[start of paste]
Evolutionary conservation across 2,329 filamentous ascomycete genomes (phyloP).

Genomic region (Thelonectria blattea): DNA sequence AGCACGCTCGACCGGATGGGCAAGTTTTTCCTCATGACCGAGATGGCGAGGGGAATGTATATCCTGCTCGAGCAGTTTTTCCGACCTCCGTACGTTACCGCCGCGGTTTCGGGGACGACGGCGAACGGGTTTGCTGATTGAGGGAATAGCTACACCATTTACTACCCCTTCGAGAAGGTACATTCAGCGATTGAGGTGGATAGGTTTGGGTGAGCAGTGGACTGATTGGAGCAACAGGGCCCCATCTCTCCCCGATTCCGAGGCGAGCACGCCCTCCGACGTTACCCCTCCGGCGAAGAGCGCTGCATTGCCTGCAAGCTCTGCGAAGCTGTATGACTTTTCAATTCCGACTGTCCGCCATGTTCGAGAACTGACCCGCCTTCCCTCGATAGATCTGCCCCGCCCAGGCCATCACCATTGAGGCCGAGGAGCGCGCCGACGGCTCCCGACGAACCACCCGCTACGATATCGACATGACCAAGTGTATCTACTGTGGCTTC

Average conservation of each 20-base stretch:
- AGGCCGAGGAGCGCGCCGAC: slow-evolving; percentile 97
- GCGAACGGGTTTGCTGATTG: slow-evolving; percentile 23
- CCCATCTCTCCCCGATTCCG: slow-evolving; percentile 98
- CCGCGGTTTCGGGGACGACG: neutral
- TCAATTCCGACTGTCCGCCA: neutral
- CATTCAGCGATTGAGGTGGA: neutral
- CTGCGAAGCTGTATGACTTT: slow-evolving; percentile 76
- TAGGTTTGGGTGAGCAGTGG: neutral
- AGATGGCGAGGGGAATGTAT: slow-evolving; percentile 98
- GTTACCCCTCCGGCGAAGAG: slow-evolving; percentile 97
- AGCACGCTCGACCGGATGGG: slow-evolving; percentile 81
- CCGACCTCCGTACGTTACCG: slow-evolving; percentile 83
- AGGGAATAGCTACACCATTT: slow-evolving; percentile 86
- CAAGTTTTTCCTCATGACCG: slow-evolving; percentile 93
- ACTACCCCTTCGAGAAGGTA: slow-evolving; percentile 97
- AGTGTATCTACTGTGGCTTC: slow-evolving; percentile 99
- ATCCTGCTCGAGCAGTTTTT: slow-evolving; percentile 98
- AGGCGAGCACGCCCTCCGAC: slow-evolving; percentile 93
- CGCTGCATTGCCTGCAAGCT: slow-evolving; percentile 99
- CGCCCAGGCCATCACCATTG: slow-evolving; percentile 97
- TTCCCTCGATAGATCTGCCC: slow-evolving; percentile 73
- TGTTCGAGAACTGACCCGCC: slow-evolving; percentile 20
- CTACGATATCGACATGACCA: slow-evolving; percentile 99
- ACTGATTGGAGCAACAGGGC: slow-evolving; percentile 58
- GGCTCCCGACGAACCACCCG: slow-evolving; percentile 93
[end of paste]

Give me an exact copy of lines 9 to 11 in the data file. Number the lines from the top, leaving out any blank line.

- CATTCAGCGATTGAGGTGGA: neutral
- CTGCGAAGCTGTATGACTTT: slow-evolving; percentile 76
- TAGGTTTGGGTGAGCAGTGG: neutral